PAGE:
On September 5, 2005, the two men, both citizens of Indiana, filed in the circuit court of LaPorte County, Indiana, a one-count complaint against Deere, a corporation registered in Delaware with its principal place of business in Illinois, alleging breach of warranty. Deere removed the case to the Northern District of Indiana, where it filed a motion for summary judgment. In an order dated May 22, 2008, the district court granted summary judgment in Deere's favor. It is this decision that Carlisle and Buszkiewicz now appeal.
We review de novo the district court's decision to grant summary judgment. See Priebe v. Autobarn, Ltd., 240 F.3d 584, 587 (7th Cir. 2001). Summary judgment in Deere's favor is appropriate if, after reviewing the record as a whole and drawing all reasonable inferences in favor of Carlisle and Buszkiewicz, there remains no genuine issue as to any material fact. See Fed. R. Civ. P. 56(c); Celotex Corp. v. Catrett, 477 U.S. 317, 322 (1986). In other words, if, on the evidence provided, no reasonable juror could return a verdict in favor of Carlisle and Buszkiewicz, summary judgment against them is warranted. Anderson v. Liberty Lobby, Inc., 477 U.S. 242, 248 (1986).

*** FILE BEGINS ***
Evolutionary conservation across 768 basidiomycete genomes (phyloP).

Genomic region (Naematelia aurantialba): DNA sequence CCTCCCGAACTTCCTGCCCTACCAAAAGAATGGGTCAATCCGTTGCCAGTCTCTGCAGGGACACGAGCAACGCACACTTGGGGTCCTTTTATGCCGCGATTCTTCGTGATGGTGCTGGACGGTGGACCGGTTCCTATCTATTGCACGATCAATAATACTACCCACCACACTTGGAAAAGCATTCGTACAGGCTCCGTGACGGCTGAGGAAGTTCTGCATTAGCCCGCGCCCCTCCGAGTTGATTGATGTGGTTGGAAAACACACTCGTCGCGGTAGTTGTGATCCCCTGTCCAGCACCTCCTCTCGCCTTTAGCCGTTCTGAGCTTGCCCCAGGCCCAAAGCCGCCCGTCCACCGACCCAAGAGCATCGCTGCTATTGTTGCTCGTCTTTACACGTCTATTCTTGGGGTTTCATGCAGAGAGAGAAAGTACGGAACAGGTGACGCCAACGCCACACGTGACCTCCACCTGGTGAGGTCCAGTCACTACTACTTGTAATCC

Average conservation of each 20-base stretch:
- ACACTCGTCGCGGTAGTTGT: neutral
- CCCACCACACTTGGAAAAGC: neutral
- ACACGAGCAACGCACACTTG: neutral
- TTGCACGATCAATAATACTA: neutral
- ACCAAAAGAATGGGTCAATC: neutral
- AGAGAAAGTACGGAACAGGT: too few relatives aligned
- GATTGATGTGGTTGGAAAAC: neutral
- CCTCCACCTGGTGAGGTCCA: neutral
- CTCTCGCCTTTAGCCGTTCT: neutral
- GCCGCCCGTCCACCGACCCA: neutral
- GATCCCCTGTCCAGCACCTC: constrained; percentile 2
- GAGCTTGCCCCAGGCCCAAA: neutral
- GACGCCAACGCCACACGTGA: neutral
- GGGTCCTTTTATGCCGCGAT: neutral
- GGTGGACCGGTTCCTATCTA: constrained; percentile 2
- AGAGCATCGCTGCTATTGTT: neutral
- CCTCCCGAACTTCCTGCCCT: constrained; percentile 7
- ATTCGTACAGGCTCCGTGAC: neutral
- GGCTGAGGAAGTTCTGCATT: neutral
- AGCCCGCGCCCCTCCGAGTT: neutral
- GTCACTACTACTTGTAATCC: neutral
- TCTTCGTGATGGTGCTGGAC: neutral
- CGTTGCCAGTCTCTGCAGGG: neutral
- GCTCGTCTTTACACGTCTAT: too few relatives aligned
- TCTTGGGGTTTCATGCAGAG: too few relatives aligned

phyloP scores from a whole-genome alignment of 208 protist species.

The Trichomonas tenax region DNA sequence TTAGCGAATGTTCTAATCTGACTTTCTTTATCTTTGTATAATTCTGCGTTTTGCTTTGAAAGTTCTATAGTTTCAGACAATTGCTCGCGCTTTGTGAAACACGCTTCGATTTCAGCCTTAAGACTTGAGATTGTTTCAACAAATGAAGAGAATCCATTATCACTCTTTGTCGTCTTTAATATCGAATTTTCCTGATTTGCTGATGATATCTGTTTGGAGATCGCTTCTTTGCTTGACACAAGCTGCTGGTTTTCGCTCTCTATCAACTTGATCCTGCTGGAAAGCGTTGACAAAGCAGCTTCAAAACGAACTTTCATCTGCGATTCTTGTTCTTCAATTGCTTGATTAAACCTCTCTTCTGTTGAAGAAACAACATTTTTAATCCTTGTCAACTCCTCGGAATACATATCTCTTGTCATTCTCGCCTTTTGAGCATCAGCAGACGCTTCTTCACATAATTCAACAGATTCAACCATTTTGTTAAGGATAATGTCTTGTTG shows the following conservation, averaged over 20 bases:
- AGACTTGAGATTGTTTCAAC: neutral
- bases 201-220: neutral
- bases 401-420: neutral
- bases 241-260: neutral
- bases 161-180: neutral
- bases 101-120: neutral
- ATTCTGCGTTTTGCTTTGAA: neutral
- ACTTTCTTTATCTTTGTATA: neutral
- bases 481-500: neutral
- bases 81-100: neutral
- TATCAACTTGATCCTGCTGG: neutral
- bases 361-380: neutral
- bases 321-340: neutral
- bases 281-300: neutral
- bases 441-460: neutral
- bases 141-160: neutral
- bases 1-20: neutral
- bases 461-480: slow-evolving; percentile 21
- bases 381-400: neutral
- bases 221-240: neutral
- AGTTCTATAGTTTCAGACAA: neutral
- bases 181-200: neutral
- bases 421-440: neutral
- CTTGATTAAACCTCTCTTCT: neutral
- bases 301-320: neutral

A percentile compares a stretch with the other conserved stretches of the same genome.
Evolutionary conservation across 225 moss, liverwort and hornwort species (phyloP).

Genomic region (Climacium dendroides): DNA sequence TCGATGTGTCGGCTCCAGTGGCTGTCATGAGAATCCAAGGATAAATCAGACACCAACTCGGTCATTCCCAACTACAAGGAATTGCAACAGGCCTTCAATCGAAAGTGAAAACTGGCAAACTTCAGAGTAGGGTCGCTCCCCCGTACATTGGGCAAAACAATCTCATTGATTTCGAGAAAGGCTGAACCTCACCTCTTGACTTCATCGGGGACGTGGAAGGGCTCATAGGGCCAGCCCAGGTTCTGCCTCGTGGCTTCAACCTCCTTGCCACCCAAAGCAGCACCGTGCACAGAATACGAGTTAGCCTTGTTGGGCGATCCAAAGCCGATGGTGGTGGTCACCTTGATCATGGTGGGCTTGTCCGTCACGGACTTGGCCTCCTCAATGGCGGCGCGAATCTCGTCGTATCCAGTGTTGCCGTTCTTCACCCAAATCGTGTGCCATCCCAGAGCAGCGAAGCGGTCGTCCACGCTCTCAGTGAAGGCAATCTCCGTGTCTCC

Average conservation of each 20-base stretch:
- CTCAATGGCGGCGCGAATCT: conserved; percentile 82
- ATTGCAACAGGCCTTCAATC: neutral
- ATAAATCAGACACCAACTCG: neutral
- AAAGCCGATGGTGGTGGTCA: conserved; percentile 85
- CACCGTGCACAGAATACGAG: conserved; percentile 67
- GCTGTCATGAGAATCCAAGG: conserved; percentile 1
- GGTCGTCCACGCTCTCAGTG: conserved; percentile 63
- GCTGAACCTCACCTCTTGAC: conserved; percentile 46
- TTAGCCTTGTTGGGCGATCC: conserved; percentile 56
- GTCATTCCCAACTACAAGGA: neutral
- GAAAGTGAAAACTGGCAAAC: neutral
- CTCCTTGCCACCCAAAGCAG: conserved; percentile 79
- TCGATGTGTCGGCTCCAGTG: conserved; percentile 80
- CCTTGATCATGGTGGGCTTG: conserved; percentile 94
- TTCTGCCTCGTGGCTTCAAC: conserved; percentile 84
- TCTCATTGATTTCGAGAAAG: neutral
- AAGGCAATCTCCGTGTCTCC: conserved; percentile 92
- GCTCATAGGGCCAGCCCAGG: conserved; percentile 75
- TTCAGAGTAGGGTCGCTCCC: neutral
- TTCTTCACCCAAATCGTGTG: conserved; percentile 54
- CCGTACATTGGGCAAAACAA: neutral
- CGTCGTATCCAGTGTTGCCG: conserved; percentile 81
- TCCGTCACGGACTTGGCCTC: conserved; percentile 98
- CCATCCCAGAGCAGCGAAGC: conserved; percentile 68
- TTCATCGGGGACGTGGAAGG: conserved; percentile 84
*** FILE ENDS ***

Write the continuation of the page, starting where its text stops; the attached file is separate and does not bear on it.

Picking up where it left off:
When a case is removed from state court based on the parties' diverse citizenship, the forum state's choice-of-law rules determine the applicable substantive law. Rockwell Automation, Inc. v. Nat'l Union Fire Ins. Co., 544 F.3d 752, 759 (7th Cir. 2008). As such, we apply Indiana law to the present dispute. See NUCOR Corp. v. Aceros y Maquilas de Occidente, S.A. de C.V., 28 F.3d 572, 581 (7th Cir. 1994) (noting that Indiana courts apply the "most intimate contacts" or "most significant relationship" test to determine applicable law in contract disputes).